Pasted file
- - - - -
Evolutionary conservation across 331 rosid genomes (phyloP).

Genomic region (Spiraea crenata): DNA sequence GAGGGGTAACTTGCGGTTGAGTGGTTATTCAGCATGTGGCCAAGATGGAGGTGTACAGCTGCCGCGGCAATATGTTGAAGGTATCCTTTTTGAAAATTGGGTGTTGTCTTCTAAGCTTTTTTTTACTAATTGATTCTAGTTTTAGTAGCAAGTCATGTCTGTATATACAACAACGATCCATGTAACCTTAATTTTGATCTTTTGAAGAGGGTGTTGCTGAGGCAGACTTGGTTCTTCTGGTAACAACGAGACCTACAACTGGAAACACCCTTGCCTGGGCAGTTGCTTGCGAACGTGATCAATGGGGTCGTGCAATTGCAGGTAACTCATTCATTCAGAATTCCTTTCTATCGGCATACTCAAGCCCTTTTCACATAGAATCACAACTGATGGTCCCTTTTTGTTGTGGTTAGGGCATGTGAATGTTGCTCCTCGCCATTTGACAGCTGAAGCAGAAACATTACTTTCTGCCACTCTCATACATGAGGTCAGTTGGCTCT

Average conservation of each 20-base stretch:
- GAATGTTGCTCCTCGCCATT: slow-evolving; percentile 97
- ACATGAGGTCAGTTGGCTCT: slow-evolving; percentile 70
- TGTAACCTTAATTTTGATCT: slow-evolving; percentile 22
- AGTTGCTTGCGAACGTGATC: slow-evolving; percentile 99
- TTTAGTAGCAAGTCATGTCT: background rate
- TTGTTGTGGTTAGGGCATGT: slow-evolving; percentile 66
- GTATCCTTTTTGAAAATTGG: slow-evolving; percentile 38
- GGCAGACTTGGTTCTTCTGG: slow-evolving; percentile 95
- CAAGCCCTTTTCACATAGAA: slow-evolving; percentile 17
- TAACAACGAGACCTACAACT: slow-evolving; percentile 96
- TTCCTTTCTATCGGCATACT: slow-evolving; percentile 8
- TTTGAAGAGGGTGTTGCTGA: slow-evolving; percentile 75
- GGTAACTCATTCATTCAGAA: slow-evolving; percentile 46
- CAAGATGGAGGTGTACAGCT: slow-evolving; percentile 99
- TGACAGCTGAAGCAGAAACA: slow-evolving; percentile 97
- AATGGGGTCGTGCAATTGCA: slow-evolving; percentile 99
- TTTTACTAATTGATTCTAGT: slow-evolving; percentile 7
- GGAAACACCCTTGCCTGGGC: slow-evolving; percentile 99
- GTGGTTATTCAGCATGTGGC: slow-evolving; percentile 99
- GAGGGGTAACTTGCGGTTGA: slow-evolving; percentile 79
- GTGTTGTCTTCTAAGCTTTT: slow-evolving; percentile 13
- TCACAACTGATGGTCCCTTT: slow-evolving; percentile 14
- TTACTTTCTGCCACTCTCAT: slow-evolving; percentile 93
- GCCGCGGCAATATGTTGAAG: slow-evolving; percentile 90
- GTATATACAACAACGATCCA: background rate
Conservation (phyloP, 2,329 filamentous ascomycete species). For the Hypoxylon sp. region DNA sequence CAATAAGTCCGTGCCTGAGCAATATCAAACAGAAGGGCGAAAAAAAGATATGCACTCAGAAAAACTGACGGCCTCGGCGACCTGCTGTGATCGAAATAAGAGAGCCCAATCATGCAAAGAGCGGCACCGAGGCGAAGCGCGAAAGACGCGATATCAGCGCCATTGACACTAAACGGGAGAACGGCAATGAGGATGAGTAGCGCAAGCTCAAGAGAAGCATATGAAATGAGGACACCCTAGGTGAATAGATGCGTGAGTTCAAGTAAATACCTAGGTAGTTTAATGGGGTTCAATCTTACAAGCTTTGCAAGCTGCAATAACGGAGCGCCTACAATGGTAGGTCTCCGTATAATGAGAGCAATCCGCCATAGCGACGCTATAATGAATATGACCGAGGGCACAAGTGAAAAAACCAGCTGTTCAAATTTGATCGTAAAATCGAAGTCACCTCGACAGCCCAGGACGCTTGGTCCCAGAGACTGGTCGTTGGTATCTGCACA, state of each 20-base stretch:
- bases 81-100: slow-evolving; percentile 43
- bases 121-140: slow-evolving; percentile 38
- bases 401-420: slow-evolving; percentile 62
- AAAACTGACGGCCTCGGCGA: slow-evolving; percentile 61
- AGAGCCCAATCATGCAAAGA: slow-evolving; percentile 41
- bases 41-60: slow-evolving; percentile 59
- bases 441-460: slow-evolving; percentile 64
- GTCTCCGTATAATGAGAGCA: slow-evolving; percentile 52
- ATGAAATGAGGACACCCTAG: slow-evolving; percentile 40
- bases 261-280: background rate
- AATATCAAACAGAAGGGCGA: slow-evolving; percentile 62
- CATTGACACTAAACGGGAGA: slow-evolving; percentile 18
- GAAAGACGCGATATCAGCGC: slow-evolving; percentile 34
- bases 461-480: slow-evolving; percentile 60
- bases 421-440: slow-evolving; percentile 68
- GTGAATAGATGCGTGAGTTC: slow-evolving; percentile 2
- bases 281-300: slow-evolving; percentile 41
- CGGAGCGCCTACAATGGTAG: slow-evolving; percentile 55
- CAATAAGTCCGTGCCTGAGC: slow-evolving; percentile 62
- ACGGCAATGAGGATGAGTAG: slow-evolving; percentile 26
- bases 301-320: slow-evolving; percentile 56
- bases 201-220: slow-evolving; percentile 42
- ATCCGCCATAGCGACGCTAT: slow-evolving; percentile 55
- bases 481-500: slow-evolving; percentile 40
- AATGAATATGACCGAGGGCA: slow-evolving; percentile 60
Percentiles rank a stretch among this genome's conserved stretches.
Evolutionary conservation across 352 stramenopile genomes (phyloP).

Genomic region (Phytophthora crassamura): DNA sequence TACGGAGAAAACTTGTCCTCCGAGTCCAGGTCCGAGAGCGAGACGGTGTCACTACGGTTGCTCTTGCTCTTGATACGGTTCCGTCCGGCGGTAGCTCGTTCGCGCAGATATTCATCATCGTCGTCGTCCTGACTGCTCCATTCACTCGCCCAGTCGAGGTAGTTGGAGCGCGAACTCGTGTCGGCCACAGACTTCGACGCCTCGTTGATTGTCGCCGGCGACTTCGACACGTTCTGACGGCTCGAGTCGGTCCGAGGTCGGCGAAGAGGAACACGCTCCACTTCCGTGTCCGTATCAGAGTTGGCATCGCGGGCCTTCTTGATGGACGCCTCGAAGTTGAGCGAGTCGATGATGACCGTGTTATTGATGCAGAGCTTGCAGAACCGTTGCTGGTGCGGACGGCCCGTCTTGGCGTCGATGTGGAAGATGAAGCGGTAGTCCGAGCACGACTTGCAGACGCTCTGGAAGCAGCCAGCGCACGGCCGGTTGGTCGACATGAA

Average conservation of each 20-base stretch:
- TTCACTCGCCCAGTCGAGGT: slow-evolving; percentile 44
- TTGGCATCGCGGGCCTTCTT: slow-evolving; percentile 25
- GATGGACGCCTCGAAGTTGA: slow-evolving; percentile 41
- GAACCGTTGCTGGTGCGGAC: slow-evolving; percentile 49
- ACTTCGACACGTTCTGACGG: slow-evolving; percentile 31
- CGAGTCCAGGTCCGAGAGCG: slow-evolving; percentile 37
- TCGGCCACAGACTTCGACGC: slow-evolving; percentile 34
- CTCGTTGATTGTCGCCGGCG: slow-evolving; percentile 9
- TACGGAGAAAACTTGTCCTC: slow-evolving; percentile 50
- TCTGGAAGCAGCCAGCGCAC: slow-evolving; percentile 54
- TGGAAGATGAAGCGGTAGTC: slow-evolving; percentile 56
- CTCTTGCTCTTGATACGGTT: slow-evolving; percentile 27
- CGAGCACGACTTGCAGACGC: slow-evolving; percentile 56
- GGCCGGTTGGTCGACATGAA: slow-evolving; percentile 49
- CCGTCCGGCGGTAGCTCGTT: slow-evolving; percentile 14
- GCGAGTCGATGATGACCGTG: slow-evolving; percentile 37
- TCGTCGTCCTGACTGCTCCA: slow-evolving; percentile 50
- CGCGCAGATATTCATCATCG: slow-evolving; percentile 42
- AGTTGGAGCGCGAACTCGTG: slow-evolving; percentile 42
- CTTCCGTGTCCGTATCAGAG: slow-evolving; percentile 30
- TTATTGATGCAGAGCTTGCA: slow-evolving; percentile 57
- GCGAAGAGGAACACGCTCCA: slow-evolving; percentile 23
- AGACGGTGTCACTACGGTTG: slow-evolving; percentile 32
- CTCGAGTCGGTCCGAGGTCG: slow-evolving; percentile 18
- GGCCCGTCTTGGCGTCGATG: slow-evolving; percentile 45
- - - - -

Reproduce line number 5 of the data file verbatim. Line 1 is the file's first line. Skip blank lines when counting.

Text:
- ACATGAGGTCAGTTGGCTCT: slow-evolving; percentile 70